Pheromone mating disruption, although highly successful for moth pests in perennial crops, has not been as widely adopted for managing non-lepidopteran pests, particularly those in annual cropping systems. In order to use mating disruption for flies in vegetable systems, a thorough understanding of how they respond to pheromones will be necessary. Flies may respond to pheromones differently than moths. Additionally, migration patterns of pests within annual crop rotations is an issue that needs to be addressed for mating disruption to function effectively in vegetable cropping systems. For ecologically-based pest management to advance to improve agricultural sustainability, continuing research is needed to fully understand the biology and ecology of insect pests. Effective and economical pheromone mating disruption systems would provide vegetable growers with another tool for managing challenging pests. However, for swede midge, more research is necessary.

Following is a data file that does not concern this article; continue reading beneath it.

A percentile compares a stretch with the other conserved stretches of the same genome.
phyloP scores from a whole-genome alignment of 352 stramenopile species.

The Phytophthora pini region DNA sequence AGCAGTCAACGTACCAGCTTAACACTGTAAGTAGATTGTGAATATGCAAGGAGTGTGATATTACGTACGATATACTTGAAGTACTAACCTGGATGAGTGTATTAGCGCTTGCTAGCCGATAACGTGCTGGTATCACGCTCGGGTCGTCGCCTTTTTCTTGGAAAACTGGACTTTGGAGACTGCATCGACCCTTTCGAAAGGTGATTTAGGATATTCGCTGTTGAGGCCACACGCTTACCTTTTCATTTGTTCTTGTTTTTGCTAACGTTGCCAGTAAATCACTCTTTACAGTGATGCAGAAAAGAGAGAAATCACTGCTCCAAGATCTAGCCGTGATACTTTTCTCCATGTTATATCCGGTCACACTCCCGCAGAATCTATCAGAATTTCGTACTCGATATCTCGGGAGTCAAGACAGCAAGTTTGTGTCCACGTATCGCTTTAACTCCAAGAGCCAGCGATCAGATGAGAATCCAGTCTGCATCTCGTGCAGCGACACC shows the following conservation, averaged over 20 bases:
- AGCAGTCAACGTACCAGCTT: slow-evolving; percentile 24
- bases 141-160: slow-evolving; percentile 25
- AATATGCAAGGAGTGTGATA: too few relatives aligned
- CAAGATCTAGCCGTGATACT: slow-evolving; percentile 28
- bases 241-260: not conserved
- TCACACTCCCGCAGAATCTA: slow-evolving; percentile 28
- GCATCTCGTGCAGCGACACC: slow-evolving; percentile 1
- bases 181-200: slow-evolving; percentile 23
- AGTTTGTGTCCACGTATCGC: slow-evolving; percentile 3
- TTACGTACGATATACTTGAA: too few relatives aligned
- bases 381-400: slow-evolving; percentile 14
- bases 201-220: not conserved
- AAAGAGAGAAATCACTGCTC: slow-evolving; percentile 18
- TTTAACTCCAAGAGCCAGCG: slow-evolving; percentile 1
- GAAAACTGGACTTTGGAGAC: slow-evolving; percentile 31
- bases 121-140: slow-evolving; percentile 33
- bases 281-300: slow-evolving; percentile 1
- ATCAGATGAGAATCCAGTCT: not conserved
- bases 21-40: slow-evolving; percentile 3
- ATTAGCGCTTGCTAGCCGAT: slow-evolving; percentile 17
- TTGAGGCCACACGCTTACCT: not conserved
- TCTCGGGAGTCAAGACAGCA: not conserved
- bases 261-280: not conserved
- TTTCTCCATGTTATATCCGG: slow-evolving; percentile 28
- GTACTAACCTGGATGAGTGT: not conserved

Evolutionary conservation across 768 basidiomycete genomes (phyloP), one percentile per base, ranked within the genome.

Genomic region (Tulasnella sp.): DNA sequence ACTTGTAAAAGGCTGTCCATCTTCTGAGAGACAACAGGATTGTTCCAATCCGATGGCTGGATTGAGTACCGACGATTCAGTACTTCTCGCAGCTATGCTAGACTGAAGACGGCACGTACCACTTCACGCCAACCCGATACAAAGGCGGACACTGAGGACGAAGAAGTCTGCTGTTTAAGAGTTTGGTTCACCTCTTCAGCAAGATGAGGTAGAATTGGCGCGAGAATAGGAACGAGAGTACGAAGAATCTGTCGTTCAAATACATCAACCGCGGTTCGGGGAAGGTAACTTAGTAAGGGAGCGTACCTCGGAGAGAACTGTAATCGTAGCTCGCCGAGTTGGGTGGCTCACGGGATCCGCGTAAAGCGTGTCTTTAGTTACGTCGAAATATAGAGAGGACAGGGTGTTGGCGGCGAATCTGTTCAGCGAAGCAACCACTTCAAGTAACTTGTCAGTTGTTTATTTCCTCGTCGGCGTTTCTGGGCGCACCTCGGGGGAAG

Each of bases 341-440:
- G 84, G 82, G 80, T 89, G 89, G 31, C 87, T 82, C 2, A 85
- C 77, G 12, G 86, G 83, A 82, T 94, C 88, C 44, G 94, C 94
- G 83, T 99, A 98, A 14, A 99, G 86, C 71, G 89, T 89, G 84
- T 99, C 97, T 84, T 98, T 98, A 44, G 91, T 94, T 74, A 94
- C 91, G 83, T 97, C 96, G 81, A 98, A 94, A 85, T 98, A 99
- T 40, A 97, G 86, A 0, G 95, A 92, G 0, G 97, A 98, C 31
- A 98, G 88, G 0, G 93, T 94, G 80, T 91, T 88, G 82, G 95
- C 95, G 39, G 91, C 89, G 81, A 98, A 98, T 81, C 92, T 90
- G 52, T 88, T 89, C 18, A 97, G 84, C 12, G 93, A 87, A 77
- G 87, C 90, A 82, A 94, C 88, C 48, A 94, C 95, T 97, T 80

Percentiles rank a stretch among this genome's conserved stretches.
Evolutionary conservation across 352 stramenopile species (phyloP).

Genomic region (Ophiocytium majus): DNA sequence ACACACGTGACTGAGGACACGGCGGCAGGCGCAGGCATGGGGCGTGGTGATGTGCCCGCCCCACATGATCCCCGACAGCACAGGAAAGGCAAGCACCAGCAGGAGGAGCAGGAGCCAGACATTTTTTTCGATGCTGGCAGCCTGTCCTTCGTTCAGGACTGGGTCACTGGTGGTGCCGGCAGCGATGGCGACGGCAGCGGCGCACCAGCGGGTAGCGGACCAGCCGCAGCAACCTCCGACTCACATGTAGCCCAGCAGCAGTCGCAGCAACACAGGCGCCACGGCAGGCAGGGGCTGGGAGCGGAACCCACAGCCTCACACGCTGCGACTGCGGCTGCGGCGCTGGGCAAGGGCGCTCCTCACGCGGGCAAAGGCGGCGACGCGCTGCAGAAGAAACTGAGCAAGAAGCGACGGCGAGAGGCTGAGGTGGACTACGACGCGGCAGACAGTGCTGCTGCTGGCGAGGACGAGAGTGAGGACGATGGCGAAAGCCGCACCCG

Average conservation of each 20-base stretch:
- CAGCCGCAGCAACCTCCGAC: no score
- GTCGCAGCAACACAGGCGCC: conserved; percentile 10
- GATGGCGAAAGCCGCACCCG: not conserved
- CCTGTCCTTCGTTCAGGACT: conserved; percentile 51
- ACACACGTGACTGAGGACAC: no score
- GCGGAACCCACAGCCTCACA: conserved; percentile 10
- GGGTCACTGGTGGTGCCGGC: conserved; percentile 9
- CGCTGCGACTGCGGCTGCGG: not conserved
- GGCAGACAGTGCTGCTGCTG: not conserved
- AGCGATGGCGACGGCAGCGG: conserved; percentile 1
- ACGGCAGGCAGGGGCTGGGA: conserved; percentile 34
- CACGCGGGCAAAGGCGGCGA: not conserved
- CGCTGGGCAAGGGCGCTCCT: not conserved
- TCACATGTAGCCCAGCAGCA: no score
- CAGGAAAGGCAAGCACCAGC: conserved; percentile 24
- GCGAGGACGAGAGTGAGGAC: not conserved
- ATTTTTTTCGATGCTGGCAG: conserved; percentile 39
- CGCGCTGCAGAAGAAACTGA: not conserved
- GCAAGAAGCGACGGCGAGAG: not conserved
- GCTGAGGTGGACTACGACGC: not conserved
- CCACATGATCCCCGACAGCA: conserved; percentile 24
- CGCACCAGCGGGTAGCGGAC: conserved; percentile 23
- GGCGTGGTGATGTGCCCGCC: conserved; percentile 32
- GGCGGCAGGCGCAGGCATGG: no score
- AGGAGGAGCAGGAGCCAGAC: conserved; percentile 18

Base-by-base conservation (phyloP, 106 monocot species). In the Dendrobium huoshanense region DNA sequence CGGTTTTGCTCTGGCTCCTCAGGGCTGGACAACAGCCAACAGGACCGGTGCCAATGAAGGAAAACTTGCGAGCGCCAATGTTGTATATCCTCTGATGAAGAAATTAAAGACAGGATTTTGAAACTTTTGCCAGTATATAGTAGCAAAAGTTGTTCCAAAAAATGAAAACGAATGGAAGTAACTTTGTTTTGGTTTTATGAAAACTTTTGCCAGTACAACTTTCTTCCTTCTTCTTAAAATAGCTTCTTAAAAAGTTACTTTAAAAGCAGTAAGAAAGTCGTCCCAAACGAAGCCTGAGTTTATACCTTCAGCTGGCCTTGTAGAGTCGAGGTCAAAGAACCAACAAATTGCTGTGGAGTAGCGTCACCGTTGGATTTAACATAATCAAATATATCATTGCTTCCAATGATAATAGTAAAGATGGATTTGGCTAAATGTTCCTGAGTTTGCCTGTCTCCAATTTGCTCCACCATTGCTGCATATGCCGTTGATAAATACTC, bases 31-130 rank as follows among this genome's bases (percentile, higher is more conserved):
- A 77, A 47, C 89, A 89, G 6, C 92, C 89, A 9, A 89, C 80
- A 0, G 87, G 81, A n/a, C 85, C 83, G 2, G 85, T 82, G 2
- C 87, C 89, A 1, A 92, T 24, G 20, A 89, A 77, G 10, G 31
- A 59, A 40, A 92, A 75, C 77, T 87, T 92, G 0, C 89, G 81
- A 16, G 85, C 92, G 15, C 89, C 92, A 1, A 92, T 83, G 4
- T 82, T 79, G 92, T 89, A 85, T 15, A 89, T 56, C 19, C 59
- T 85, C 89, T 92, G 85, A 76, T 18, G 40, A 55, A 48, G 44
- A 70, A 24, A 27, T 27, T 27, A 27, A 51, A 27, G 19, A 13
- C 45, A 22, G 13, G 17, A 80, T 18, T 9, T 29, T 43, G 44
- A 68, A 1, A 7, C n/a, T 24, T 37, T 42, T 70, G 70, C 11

Project Objectives:

We aimed to test lower-cost pheromone blends for mating disruption of swede midge, an invasive fly that attacks Brassica vegetables, and to better understand how synthetic pheromones influence midge behavior through the following objectives: 

Objective 1. Test the ability of pheromone blends to elicit non-competitive mechanisms of disruption.

How pheromone mating disruption serves to disrupt mating is categorized into two types of mechanisms, competitive and non-competitive1. Under competitive disruption, females compete for attention by males with pheromone dispensers, which attract the males away from the females. By contrast, under non-competitive disruption, pheromone plumes emitted by dispensers are unattractive and render the males incapable of responding to either females or dispensers. Under competitive disruption, efficacy can decline with increasing insect populations. Non-competitive disruption mechanisms, including desensitization of males and adverse effects on females, can enhance the efficacy of the system even when populations are large. Knowing which mechanisms are at play with given pheromone mating disruption systems can inform decisions relating to pheromone blend, dispenser type, and dispenser densities to enhance the efficacy of the system.